Tertiary Update – Vol 22 No 2
The Minister for Education, Chris Hipkins must ensure his proposed reform of the vocational education sector protect public provision for future generations of learners, the Tertiary Education Union has said.
Minister Hipkins recently opened for consultation some major proposals to change the future of vocational education in New Zealand. One of the most welcome of these is the commitment to end the failed competitive model that has plagued the sector for years and led to a severe decline in the availability of courses across the country.
However this is achieved, the final structure of the system needs to be able to meet the needs of communities, students, staff and the economy.
The Minister is proposing to do this by creating a single polytechnic with campuses across New Zealand. All training (for people in work and on campuses) would be in the hands of the teaching staff in this national polytechnic i.e. the dual professionals who have expertise in both teaching and their vocation.
Regional leadership groups would then be responsible for ensuring that the delivery of education and training meets their community’s needs, from foundation courses through to degrees.
It is essential this co-ordinated approach retains regional distinctiveness and the capacity to innovate; that there is a strong voice for students and staff in all decisions and academic leadership on every campus; high-levels of professional autonomy, so that decisions about how to deliver courses are made by the expert teaching professionals; and fully funded student support services.
Only then can we ensure we are developing the skills and knowledge we need as a country.
Efforts to “save” a local brand that is currently forced to compete with other institutions, will do little to ensure that we as a nation have the builders to build our homes, the doctors or nurses to care for us, or the teachers to teach our kids.
Meeting these skills needs will also be compromised unless we get a commitment from the Minister that his reforms will not result in major job losses – and that he will not agree to anything that will transfer jobs away from the regions. The TEU has been asking for this commitment in every meeting it has with the Minister and his officials.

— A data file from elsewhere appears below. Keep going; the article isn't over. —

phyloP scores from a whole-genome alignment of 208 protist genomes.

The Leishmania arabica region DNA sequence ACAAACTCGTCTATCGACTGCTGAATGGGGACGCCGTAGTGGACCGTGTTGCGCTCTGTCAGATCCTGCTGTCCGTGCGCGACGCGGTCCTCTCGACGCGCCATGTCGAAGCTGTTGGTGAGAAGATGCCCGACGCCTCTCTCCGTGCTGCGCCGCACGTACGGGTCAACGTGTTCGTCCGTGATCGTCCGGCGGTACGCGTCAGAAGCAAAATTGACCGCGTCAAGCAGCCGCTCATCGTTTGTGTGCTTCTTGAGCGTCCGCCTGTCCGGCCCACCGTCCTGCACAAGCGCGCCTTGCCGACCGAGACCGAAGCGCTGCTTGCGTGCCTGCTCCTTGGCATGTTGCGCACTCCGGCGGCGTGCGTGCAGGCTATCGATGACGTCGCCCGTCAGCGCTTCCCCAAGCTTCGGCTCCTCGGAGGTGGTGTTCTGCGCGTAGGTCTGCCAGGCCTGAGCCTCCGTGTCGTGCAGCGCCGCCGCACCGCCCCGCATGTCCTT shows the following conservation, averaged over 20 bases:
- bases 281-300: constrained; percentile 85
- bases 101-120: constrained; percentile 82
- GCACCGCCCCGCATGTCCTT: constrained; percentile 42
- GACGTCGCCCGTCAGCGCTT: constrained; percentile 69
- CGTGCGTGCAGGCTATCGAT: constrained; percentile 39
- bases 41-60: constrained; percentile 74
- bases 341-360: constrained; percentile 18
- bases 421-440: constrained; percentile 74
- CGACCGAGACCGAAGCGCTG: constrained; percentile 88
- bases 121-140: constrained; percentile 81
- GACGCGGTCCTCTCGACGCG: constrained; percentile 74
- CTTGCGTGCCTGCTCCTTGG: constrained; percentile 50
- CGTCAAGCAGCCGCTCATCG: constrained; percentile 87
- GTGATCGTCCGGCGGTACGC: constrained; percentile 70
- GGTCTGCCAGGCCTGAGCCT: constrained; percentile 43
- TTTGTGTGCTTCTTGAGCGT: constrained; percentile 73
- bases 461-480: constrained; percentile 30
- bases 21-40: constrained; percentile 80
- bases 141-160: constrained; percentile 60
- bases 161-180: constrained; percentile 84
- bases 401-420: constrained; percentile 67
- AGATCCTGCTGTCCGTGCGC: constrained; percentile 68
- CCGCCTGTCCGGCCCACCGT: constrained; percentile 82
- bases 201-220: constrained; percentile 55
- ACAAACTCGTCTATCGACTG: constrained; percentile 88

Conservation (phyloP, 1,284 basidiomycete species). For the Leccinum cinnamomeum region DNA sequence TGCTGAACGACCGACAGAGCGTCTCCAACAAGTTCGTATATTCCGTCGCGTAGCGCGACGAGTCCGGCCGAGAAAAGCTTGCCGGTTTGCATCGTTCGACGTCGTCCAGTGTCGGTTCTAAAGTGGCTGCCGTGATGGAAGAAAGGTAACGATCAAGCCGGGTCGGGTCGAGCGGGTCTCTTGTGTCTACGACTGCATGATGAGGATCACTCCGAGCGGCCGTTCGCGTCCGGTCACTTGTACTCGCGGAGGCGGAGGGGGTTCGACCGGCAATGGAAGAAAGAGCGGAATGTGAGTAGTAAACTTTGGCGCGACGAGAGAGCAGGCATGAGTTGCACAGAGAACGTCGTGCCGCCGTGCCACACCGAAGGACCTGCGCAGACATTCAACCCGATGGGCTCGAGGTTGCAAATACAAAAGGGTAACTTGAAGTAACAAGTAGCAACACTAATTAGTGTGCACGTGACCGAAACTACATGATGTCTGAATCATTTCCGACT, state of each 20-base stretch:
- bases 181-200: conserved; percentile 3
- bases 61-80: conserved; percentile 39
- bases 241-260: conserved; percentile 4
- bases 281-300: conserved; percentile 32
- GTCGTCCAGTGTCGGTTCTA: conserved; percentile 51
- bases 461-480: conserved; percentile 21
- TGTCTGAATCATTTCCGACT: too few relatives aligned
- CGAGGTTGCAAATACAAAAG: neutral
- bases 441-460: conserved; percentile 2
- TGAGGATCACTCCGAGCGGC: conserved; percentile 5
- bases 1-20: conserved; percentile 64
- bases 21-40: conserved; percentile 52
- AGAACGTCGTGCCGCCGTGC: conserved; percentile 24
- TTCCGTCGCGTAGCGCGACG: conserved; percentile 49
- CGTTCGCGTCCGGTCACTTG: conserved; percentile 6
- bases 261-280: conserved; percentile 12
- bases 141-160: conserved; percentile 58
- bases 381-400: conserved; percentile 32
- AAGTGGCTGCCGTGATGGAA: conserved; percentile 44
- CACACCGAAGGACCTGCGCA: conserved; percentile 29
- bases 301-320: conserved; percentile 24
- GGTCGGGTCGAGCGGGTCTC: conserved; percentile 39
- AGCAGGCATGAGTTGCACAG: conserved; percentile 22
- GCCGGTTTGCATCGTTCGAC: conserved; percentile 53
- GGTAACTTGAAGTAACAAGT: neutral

Whatever structural change is ultimately decided, the TEU is clear that it must exemplify the ‘just transition’ process which the reform of vocational education is designed to support for the country as a whole.
The TEU has not taken a position on what the final structure should be. But has said, whatever is decided, the priority is to work together as a sector to make sure it delivers for all New Zealanders. Unless we do this, there is a risk we lose sight of why we’re all here – to provide life-changing learning opportunities for people. In other words, it doesn’t matter what the final structure is.
It has been baffling to see some of the misinformation reaching communities, because there is nothing in the current proposal that suggests campuses will not retain the ability to meet local needs in ways that are distinct, innovative, and creative.
Instead of being territorial, and prioritising the brand of individual institutions, let’s focus on ensuring that whatever the final structure, campuses can still provide for their communities. In many places that is not currently the case. Competition is the driving force, and sadly this can, and does, side line community, student and staff involvement in what their institution delivers and to whom.
Another area that needs to be addressed, as soon as officials start drafting legislation that will implement the reforms, is the protection of publicly funded and publicly owned provision. The reforms need to survive a change of government, and in no circumstances can there be loop holes that allow for the privatisation of any aspect of our public vocational education system.
These are the issues that matter – and they are the issues that affect people and communities most.
There is an inherent risk that encouraging people, no matter how implicitly, to oppose major change in favour of a single institution, would undermine what many in the sector have worked so hard to win – an end the market model in tertiary education.
The TEU supports the Minister’s efforts in this regard, and reminded people that the final structure is not necessarily the priority issue. Competition just needs to be ended. Unless we all make this clear, we risk making the political consequences of change too great, thus swaying the final decision away from long overdue change.
Currently the Minister doesn’t have answers to many of the detailed questions that remain. Our collective efforts need to be focused on filling these gaps. Asking people to attend the various community meetings happening across the country and encouraging them to think about the sector as a whole would be a great way to do this.
Also in Tertiary Update this week:
Alison Clarke has written a book celebrating 150 years of the University of Otago – ODT
Wintec has put its search for a new Chief Executive on hold – Stuff
The University of Otago’s mental health and wellbeing programme for international students has received $52,772 from the Government’s International Student Wellbeing Strategy – ODT
The Ara Institute of Canterbury is becoming an Official Test Centre for PTE Academic, an English language test) – Ara